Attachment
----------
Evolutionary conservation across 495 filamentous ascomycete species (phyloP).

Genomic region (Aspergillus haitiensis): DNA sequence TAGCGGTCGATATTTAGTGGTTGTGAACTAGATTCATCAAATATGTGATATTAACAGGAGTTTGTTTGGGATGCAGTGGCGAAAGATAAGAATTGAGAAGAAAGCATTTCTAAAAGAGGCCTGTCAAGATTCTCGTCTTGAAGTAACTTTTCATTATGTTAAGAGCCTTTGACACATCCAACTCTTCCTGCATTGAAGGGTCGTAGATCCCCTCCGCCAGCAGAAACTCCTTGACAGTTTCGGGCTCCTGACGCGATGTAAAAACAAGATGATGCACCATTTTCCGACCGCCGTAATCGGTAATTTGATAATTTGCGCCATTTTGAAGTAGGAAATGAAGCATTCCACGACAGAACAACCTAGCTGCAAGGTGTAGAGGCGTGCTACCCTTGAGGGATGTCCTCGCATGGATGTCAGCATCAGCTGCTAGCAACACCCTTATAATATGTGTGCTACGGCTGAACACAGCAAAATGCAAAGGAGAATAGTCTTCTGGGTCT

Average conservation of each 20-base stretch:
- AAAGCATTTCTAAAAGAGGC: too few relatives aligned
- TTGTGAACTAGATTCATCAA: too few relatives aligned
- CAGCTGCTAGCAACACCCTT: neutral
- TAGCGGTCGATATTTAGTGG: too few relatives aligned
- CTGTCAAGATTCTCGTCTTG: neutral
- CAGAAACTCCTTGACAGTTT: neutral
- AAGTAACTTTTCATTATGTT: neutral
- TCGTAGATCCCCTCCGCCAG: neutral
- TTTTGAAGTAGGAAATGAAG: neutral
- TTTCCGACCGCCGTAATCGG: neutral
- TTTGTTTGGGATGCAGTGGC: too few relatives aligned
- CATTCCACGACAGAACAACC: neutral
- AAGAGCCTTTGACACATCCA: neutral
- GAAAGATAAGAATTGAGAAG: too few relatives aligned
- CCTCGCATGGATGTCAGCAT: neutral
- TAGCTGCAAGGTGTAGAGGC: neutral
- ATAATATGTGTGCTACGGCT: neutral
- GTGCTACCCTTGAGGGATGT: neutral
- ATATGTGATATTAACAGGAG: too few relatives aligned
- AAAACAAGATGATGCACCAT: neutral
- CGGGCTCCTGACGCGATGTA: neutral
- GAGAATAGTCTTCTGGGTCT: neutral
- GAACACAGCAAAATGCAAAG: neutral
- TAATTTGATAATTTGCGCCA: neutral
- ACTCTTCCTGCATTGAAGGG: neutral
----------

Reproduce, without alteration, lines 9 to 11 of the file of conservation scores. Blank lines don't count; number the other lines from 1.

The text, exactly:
- CAGAAACTCCTTGACAGTTT: neutral
- AAGTAACTTTTCATTATGTT: neutral
- TCGTAGATCCCCTCCGCCAG: neutral